The Junkers G.38 is a massive German four-engine transport aircraft. Two were constructed in pre-World War II Germany and flew as commercial transport within Europe in the years that lead up to WWII.
But what set it apart, was how it was built. It was a mega bomber with windows on its wings. Here are ten interesting facts about this legendary warbird:
1. The German aircraft followed a blended wing-body design
A fixed-wing aircraft’s wing and body structures are smoothly blended together with no clear dividing line. This technology pioneered by Louis de Monge proved to be very maneuverable and quiet despite its awkward appearance.
2. Its most outstanding feature was its ability to carry both payload and passengers in its 6-foot-thick wings
It had the sheer size and evolutionary static design that allowed payload compartments in the wings. Engineers took advantage of the giant blended wing and placed the wing’s center section to accommodate a passenger cabin on every side.
The wings were deliberately designed as deep and measure approximately 5.7 feet. Like other Junker aircraft before it, it had corrugated dialuminium-stressed metal skin.
3. Apart from the wings, the entire fuselage also offered plenty of space for freight and passengers
This was because it’s easily accessible.
4. One of its biggest problems was its engine design
It underwent several modifications, especially in the engine section.
5. At the time of its introduction, the G.38 is the largest aircraft in the world
During the 1930s, it represented the biggest land-based aircraft in the world for the brief period of its flying career.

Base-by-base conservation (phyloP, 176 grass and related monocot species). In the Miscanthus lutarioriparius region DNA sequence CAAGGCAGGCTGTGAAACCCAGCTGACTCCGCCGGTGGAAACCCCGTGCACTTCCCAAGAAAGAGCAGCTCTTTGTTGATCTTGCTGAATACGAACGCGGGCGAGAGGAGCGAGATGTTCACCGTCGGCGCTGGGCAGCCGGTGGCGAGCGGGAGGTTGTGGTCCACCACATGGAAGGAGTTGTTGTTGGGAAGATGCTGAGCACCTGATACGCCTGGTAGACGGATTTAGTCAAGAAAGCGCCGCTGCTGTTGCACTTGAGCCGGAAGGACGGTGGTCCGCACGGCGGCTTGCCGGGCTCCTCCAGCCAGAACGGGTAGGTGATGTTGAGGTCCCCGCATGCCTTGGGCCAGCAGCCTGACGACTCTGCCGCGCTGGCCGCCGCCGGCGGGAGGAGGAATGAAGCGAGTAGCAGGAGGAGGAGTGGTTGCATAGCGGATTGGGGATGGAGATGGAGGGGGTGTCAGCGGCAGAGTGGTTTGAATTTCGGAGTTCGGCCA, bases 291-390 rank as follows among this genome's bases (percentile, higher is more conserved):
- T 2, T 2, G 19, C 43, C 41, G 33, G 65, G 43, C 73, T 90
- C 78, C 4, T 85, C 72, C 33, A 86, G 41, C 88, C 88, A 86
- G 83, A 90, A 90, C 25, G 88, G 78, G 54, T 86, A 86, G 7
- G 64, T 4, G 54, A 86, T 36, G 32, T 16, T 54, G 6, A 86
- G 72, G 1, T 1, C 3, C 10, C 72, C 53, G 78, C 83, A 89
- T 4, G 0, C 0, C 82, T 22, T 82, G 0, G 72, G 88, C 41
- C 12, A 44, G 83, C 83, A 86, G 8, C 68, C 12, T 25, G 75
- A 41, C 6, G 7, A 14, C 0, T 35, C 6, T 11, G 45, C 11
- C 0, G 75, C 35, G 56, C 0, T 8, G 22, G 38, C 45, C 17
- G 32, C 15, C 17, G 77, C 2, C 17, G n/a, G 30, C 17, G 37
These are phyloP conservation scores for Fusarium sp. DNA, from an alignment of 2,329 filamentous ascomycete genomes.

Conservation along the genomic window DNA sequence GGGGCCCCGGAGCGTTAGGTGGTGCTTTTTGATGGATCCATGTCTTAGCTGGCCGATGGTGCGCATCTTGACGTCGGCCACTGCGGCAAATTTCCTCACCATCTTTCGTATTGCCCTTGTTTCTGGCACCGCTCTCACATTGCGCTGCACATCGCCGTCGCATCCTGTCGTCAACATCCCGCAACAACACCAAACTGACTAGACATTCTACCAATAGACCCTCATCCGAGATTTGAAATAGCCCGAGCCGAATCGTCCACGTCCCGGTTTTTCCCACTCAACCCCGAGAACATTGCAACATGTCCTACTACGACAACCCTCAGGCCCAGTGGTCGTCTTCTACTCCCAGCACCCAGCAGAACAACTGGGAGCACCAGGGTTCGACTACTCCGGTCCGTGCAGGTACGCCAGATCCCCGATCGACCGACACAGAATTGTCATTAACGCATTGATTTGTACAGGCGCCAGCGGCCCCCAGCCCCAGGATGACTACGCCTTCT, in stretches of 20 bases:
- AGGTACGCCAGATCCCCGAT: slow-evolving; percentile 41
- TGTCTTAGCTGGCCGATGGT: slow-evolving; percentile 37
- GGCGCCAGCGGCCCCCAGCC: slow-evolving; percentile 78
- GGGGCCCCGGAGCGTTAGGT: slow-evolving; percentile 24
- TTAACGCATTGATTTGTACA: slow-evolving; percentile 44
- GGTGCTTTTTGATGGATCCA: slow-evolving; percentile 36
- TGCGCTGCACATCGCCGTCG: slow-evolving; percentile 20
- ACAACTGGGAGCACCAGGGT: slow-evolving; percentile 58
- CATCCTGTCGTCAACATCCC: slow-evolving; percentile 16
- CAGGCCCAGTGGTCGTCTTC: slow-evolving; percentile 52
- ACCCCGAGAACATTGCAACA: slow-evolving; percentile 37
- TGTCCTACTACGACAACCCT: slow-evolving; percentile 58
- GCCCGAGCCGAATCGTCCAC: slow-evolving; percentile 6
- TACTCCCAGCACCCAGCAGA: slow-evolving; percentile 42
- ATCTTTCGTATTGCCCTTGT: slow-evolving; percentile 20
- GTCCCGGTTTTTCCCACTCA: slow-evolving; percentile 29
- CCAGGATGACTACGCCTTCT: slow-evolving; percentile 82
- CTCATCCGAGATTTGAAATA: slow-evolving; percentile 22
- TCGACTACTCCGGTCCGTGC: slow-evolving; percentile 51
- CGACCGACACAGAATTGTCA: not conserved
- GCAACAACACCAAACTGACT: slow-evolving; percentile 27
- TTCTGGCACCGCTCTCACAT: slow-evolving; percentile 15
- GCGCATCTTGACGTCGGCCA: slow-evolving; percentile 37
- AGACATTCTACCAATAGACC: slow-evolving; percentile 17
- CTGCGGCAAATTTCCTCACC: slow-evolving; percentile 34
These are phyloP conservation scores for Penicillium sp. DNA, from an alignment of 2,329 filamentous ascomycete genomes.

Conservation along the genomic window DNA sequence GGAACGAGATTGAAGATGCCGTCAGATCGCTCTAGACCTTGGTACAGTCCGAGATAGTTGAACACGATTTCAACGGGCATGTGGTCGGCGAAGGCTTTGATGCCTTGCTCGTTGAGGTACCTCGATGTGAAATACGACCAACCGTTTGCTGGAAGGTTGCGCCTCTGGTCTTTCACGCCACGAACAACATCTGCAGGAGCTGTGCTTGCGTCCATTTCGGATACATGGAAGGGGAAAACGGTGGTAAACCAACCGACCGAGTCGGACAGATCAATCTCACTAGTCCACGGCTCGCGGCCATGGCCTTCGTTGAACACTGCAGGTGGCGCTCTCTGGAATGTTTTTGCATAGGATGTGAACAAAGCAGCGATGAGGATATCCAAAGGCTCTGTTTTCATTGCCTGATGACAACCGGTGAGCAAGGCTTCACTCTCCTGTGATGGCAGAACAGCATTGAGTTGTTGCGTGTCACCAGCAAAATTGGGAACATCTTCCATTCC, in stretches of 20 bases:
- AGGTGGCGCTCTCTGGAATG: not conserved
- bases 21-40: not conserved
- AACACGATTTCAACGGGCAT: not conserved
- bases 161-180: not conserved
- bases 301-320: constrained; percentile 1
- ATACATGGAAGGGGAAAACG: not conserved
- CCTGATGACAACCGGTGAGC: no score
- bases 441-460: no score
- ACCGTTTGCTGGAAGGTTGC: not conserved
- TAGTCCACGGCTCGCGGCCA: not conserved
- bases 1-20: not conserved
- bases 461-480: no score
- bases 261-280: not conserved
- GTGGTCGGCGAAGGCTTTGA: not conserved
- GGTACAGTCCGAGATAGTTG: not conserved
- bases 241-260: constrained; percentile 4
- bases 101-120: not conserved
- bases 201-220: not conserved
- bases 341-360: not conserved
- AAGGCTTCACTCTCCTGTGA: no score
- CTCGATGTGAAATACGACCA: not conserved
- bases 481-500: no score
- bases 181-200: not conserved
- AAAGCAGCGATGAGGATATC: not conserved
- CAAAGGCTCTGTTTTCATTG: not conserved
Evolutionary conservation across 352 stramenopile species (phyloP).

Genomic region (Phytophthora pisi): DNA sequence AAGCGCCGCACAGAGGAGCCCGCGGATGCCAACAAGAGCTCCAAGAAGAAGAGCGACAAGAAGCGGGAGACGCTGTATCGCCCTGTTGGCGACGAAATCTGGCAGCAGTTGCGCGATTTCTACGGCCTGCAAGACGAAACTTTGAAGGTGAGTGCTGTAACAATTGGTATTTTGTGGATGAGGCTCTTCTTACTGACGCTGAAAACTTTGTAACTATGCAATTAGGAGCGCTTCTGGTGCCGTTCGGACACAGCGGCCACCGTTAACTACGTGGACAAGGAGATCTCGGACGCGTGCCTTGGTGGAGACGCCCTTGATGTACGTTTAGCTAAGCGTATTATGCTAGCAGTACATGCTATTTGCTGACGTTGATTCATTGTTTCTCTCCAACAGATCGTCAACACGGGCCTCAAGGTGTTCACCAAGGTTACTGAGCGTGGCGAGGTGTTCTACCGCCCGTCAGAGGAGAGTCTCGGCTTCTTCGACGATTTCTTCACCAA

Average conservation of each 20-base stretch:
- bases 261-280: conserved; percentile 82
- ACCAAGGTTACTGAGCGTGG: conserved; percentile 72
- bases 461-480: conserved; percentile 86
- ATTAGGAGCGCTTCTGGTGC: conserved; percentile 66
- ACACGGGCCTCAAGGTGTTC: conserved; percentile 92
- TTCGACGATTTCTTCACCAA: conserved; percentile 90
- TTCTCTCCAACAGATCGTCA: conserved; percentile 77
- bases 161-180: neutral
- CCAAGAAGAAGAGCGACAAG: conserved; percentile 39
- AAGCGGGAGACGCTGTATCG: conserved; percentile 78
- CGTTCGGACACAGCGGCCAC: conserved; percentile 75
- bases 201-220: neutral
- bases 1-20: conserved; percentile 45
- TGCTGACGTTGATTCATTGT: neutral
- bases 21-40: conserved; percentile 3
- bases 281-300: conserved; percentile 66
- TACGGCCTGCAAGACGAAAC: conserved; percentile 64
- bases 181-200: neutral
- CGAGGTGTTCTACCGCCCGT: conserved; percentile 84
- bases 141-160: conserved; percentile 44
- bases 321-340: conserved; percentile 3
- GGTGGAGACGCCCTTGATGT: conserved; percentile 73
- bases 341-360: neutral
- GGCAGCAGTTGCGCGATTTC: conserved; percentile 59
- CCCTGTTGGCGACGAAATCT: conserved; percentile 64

6. The G.38 set world four world records during its demonstration flights
Delivered on March 1930, the plane set world records including speed, distance, and duration for planes lifting a massive 11,025-pound payload.
7. It was considered Germany’s pride and joy
Only two G.38s were manufactured. Throughout the decade, both G.38 models have become a source of pride and joy for the German aircraft industry. Both aircraft flew commercial transports for Lufthansa within Europe.
However, it also comes with a hefty price tag in terms of the aircraft’s manufacturing, maintenance, and advertising tours. Numbers went as high as 2.2 million Reichsmarks, covered mainly by the German state.
8. At the outbreak of 1939, the remaining Junkers G.38s were used as heavy transport aircraft by the Luftwaffe
For almost two years, the model performed several distinct operations in the European Theater.
9. The second of the final model of the Junkers G.38 was spotted by the RAF where it met its grisly end
During the air raid done by the Royal Air Force’s Beaufighters of Squadron 252, crews spotted the G.38 where it met its end perpetuated by the RAF guns.
Meanwhile, the first model was crashed by a test pilot during a windy post-maintenance test flight while gliding at low altitude. Because of the extensive damage to the aircraft, the innovative yet costly plane was written off.
10. The design was licensed out to Mitsubishi
Mitsubishi had built and flown six aircraft in total in a military bomber and transport configuration that is designed as the Ki-20. It had a crew of seven men.